At This Compliment Battle, Comedians Kill Each Other with Kindness

Boast Rattle’s monthly compliment competitions are heartwarming—and hilarious

Kyle Ayers has no problem with roasts. In fact, he likes them, but he also likes challenging himself as a writer. That’s how Boast Rattle was born. A few years ago, Ayers was joking around with friends about what the reverse of a roast would be like. Was it possible to make people laugh with compliments?


He says, “Once we started really structuring jokes and writing them in this format, we realized how funny they were and how much harder it was to do. It’s difficult to write these well.” He started talking to other comedians about the idea, and they liked it, too. Boast Rattle began as a segment on another show Ayers was hosting. “I did a variety show, and I would have this as a fun thing to break it up, and everyone would tell me how much they only liked this,” he explains.

boast rattle kyle ayers eugene mirman
Kyle Ayers (left) with Eugene Mirman

David Andrako

Ayers launched Boast Rattle as its own show, and in the past few years, he has hosted competitive compliment battles in Brooklyn and at various comedy festivals around the United States. Ayers moved to Los Angeles last fall, and this year, Boast Rattle found a new home at Dynasty Typewriter in Westlake.

Ayers explains how the competition is structured: “There are six comedians in the show, so there are three head-to-head rounds, and three winners from those rounds. For the finals, we interview someone from the audience, and the comedians take a minute and write one or two compliments about them. So the finals are an impromptu ‘boasting’ of an audience member. It’s fun, and we get to interview someone from the audience. That’s always a good time.”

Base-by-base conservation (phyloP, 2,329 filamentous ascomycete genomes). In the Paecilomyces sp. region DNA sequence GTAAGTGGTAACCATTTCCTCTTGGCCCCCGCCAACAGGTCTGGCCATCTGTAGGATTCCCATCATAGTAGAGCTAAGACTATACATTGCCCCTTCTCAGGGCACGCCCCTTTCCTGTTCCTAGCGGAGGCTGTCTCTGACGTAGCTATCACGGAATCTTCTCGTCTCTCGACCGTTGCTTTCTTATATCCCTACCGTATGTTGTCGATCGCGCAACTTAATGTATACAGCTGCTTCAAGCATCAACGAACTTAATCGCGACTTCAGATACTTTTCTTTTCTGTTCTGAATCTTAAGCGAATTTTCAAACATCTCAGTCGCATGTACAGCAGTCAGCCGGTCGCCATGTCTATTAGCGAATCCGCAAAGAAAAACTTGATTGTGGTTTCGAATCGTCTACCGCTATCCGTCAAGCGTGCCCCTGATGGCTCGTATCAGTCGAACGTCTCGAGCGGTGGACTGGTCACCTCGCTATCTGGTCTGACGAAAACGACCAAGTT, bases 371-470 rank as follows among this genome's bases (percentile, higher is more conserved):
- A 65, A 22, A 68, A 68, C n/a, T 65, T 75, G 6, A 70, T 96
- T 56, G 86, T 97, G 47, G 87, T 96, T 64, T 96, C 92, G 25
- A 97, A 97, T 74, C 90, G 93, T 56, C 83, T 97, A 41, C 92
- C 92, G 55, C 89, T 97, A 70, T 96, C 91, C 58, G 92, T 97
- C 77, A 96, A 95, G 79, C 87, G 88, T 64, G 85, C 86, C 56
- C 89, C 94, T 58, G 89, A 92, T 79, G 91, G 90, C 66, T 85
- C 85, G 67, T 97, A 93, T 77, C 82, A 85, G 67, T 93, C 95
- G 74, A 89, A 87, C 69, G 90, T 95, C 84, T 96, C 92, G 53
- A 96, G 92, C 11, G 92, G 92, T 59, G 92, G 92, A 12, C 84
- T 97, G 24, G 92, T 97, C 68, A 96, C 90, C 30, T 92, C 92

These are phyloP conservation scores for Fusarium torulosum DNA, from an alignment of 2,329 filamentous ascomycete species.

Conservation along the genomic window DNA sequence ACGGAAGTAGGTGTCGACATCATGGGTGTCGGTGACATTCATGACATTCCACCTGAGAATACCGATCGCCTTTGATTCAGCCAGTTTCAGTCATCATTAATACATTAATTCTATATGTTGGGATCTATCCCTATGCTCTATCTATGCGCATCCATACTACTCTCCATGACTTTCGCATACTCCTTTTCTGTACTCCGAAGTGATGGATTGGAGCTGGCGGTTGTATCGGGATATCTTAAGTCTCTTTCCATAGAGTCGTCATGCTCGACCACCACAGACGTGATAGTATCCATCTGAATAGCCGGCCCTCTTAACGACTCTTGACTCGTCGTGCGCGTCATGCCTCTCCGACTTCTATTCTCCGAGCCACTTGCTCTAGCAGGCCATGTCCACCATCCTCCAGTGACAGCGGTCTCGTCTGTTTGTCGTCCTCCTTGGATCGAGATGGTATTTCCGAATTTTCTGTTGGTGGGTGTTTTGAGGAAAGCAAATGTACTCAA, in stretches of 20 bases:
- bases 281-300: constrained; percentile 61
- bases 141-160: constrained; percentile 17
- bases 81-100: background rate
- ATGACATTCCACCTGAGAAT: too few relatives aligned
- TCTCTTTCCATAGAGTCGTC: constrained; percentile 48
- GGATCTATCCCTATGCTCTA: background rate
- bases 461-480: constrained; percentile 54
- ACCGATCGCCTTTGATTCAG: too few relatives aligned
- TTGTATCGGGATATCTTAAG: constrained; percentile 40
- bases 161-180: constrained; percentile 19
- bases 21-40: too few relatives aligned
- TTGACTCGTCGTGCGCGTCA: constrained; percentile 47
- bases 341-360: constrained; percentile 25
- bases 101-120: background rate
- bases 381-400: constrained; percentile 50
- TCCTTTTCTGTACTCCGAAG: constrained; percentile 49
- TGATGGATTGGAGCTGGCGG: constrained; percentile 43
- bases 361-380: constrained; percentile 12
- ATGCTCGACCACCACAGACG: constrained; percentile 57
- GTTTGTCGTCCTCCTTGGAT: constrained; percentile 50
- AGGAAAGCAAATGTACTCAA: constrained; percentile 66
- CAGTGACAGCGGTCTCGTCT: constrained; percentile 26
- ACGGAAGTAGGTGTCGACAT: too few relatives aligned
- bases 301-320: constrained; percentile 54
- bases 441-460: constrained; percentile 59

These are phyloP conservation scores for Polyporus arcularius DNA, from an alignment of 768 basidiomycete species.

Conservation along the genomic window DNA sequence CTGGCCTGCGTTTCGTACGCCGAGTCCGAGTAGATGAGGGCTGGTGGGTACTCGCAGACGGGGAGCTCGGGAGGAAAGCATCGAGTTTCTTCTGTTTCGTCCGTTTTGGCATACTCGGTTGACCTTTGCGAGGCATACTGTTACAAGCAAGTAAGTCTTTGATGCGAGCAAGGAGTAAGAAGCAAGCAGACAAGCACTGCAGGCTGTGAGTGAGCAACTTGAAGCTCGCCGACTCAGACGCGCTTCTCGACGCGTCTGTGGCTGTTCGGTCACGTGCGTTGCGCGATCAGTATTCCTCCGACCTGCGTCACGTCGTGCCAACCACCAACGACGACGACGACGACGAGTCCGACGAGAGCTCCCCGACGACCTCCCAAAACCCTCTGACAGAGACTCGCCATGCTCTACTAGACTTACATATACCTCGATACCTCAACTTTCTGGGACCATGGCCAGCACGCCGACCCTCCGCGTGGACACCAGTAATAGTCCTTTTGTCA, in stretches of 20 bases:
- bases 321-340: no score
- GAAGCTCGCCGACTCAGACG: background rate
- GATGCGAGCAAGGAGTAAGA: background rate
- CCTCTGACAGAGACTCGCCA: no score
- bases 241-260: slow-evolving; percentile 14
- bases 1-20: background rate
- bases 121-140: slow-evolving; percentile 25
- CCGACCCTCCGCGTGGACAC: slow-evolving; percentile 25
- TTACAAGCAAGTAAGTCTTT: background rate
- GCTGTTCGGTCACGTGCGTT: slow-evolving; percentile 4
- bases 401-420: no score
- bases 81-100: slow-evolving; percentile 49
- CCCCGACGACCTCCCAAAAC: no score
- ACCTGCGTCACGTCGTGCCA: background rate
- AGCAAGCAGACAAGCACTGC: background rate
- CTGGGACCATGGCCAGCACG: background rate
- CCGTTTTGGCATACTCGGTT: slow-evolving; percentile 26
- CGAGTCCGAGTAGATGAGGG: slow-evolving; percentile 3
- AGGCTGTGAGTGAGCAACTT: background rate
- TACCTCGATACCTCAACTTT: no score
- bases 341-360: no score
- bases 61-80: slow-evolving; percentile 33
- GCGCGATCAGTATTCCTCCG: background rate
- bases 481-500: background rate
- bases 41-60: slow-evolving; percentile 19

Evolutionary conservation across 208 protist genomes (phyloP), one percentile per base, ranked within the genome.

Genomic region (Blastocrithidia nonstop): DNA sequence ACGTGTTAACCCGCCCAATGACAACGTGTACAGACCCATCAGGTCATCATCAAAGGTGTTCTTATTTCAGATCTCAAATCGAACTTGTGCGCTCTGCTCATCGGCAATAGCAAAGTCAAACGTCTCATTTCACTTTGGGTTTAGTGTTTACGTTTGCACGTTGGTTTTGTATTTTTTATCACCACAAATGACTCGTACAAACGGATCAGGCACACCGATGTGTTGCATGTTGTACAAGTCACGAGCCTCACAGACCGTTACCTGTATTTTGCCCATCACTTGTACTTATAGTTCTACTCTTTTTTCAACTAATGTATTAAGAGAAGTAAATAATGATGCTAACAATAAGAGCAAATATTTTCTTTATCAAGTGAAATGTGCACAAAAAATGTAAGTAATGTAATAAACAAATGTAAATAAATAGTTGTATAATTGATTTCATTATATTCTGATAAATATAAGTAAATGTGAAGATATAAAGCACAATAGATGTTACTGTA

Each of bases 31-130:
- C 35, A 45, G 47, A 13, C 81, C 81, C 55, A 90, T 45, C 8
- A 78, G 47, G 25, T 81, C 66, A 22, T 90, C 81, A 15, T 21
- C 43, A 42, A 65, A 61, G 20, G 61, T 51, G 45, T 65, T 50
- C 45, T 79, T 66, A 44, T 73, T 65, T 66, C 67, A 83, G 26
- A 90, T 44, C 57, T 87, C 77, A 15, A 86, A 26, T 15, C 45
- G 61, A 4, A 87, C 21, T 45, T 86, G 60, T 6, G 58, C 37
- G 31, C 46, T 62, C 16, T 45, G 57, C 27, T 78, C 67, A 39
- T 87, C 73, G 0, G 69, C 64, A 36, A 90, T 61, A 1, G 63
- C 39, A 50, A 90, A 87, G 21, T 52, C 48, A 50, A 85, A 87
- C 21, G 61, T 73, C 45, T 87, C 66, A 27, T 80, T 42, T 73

On the surface, Boast Rattle might sound like a night of squeaky-clean, G-rated comedy, but Ayers says the show doesn’t stay clean for long—especially when the comedians know each other well. “Whenever we book people on the show, I’ll ask if there’s anyone they’d have a good time with,” he says. “The comedy community is so small that they generally have some relationship together. It’s really fun to have people who have a closer relationship, whether they’ve worked together closely for a long time or are in an actual relationship.”

While the audience may “Aww…” at a sweet sentiment, he says they respond best to well-structured jokes. Curious how a compliment can also be a joke? He offers this example: “One time, Aparna Nancherla was going against the comedian Joe Zimmerman in New York, and she said, ‘Joe is so respectful of women that the website Jezebel briefly considered changing their name to Joe-Z-bel.’ I liked that a lot.”

If you can’t make it to a show in person, you can also experience Boast Rattle on Sirius XM. Ayers records each show and says, “If we like how they turn out, the live shows go on Sirius as radio shows.”

Boast Rattle winners leave with the knowledge that they’ve made the world a kinder, funnier place—but that’s not all. As in professional wrestling, the show has a championship belt that lists the names of previous winners. Whose compliment skills will earn them the next spot on the belt? Find out at two upcoming competitions.

On Thursday, July 26, at 10 p.m., comedians Jon Gabrus, Giulia Rozzi, Will Miles, Brandie Posey, Ben Rodgers, and Barbara Gray will take on the challenge. Amy Miller will serve as guest judge. Get tickets here. On August 30 at 10 p.m., the featured flatterers include Todd Glass, Laurie Kilmartin, Eddie Pepitone, Langston Kerman, and more to be announced. Get tickets here.

Both shows are at Dynasty Typewriter, 2511 Wilshire Blvd. Tickets to Boast Rattle are $10 in advance or $15 at the door.

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